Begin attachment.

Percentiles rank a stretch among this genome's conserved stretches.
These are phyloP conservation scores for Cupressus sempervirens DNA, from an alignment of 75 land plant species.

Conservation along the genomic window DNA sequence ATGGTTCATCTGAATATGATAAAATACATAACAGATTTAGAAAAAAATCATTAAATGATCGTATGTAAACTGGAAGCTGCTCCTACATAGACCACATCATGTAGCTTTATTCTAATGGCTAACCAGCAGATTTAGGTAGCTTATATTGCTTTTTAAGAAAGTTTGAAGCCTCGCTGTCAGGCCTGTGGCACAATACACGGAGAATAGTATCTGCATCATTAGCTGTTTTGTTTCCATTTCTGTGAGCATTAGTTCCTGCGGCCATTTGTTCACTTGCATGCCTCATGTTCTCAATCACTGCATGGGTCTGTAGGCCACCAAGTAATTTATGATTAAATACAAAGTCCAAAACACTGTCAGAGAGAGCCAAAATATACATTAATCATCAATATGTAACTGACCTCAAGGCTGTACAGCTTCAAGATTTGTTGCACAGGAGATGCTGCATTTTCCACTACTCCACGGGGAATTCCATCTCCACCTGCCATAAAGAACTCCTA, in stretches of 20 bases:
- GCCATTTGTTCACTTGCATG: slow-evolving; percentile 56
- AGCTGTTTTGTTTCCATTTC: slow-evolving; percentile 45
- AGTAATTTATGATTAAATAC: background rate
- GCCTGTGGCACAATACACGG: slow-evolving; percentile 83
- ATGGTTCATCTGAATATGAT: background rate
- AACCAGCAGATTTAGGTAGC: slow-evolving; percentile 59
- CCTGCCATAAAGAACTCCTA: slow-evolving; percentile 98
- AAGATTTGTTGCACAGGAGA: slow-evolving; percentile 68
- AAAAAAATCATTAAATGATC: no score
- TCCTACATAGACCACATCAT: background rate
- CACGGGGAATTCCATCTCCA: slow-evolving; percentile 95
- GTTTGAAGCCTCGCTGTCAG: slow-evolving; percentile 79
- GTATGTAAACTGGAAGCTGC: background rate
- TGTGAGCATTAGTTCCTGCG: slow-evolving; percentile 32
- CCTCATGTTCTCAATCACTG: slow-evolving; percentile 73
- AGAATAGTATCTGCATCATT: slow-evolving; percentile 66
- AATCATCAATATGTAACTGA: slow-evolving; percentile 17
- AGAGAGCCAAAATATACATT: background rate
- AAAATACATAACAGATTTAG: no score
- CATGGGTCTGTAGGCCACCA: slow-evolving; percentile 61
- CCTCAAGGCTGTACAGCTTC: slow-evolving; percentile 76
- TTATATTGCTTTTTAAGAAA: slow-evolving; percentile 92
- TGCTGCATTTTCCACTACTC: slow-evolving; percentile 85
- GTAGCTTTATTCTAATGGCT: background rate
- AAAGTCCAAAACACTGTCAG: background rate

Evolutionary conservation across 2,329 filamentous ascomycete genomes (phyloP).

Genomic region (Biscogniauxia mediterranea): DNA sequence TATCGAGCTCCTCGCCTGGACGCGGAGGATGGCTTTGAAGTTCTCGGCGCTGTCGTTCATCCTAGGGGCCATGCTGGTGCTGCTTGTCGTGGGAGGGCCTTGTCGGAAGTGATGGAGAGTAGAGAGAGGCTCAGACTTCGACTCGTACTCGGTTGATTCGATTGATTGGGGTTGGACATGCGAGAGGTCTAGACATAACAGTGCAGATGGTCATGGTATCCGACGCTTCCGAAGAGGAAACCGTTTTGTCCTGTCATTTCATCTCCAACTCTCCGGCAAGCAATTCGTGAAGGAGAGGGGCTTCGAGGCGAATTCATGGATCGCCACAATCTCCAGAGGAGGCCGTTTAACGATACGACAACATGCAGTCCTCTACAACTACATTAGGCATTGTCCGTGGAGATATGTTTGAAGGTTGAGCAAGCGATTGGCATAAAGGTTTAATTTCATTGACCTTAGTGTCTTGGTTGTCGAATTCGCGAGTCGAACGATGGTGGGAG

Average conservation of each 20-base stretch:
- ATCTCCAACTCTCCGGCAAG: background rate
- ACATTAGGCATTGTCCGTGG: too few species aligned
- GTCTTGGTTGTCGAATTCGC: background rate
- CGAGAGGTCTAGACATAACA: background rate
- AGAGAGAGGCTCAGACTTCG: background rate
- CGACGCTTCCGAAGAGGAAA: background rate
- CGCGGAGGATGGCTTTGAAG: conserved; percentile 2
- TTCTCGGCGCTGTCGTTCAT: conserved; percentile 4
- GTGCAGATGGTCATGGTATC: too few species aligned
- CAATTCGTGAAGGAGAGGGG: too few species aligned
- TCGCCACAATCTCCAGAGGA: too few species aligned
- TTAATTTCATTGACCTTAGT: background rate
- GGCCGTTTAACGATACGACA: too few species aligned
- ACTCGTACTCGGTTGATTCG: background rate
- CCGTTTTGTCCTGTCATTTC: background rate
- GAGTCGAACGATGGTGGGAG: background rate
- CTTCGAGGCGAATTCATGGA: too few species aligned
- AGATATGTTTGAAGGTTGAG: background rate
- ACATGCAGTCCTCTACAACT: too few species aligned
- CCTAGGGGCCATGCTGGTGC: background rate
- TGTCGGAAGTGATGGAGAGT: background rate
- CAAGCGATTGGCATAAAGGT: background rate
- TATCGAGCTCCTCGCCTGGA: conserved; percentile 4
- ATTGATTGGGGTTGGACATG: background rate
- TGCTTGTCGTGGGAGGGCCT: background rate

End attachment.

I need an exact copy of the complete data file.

Percentiles rank a stretch among this genome's conserved stretches.
These are phyloP conservation scores for Cupressus sempervirens DNA, from an alignment of 75 land plant species.

Conservation along the genomic window DNA sequence ATGGTTCATCTGAATATGATAAAATACATAACAGATTTAGAAAAAAATCATTAAATGATCGTATGTAAACTGGAAGCTGCTCCTACATAGACCACATCATGTAGCTTTATTCTAATGGCTAACCAGCAGATTTAGGTAGCTTATATTGCTTTTTAAGAAAGTTTGAAGCCTCGCTGTCAGGCCTGTGGCACAATACACGGAGAATAGTATCTGCATCATTAGCTGTTTTGTTTCCATTTCTGTGAGCATTAGTTCCTGCGGCCATTTGTTCACTTGCATGCCTCATGTTCTCAATCACTGCATGGGTCTGTAGGCCACCAAGTAATTTATGATTAAATACAAAGTCCAAAACACTGTCAGAGAGAGCCAAAATATACATTAATCATCAATATGTAACTGACCTCAAGGCTGTACAGCTTCAAGATTTGTTGCACAGGAGATGCTGCATTTTCCACTACTCCACGGGGAATTCCATCTCCACCTGCCATAAAGAACTCCTA, in stretches of 20 bases:
- GCCATTTGTTCACTTGCATG: slow-evolving; percentile 56
- AGCTGTTTTGTTTCCATTTC: slow-evolving; percentile 45
- AGTAATTTATGATTAAATAC: background rate
- GCCTGTGGCACAATACACGG: slow-evolving; percentile 83
- ATGGTTCATCTGAATATGAT: background rate
- AACCAGCAGATTTAGGTAGC: slow-evolving; percentile 59
- CCTGCCATAAAGAACTCCTA: slow-evolving; percentile 98
- AAGATTTGTTGCACAGGAGA: slow-evolving; percentile 68
- AAAAAAATCATTAAATGATC: no score
- TCCTACATAGACCACATCAT: background rate
- CACGGGGAATTCCATCTCCA: slow-evolving; percentile 95
- GTTTGAAGCCTCGCTGTCAG: slow-evolving; percentile 79
- GTATGTAAACTGGAAGCTGC: background rate
- TGTGAGCATTAGTTCCTGCG: slow-evolving; percentile 32
- CCTCATGTTCTCAATCACTG: slow-evolving; percentile 73
- AGAATAGTATCTGCATCATT: slow-evolving; percentile 66
- AATCATCAATATGTAACTGA: slow-evolving; percentile 17
- AGAGAGCCAAAATATACATT: background rate
- AAAATACATAACAGATTTAG: no score
- CATGGGTCTGTAGGCCACCA: slow-evolving; percentile 61
- CCTCAAGGCTGTACAGCTTC: slow-evolving; percentile 76
- TTATATTGCTTTTTAAGAAA: slow-evolving; percentile 92
- TGCTGCATTTTCCACTACTC: slow-evolving; percentile 85
- GTAGCTTTATTCTAATGGCT: background rate
- AAAGTCCAAAACACTGTCAG: background rate

Evolutionary conservation across 2,329 filamentous ascomycete genomes (phyloP).

Genomic region (Biscogniauxia mediterranea): DNA sequence TATCGAGCTCCTCGCCTGGACGCGGAGGATGGCTTTGAAGTTCTCGGCGCTGTCGTTCATCCTAGGGGCCATGCTGGTGCTGCTTGTCGTGGGAGGGCCTTGTCGGAAGTGATGGAGAGTAGAGAGAGGCTCAGACTTCGACTCGTACTCGGTTGATTCGATTGATTGGGGTTGGACATGCGAGAGGTCTAGACATAACAGTGCAGATGGTCATGGTATCCGACGCTTCCGAAGAGGAAACCGTTTTGTCCTGTCATTTCATCTCCAACTCTCCGGCAAGCAATTCGTGAAGGAGAGGGGCTTCGAGGCGAATTCATGGATCGCCACAATCTCCAGAGGAGGCCGTTTAACGATACGACAACATGCAGTCCTCTACAACTACATTAGGCATTGTCCGTGGAGATATGTTTGAAGGTTGAGCAAGCGATTGGCATAAAGGTTTAATTTCATTGACCTTAGTGTCTTGGTTGTCGAATTCGCGAGTCGAACGATGGTGGGAG

Average conservation of each 20-base stretch:
- ATCTCCAACTCTCCGGCAAG: background rate
- ACATTAGGCATTGTCCGTGG: too few species aligned
- GTCTTGGTTGTCGAATTCGC: background rate
- CGAGAGGTCTAGACATAACA: background rate
- AGAGAGAGGCTCAGACTTCG: background rate
- CGACGCTTCCGAAGAGGAAA: background rate
- CGCGGAGGATGGCTTTGAAG: conserved; percentile 2
- TTCTCGGCGCTGTCGTTCAT: conserved; percentile 4
- GTGCAGATGGTCATGGTATC: too few species aligned
- CAATTCGTGAAGGAGAGGGG: too few species aligned
- TCGCCACAATCTCCAGAGGA: too few species aligned
- TTAATTTCATTGACCTTAGT: background rate
- GGCCGTTTAACGATACGACA: too few species aligned
- ACTCGTACTCGGTTGATTCG: background rate
- CCGTTTTGTCCTGTCATTTC: background rate
- GAGTCGAACGATGGTGGGAG: background rate
- CTTCGAGGCGAATTCATGGA: too few species aligned
- AGATATGTTTGAAGGTTGAG: background rate
- ACATGCAGTCCTCTACAACT: too few species aligned
- CCTAGGGGCCATGCTGGTGC: background rate
- TGTCGGAAGTGATGGAGAGT: background rate
- CAAGCGATTGGCATAAAGGT: background rate
- TATCGAGCTCCTCGCCTGGA: conserved; percentile 4
- ATTGATTGGGGTTGGACATG: background rate
- TGCTTGTCGTGGGAGGGCCT: background rate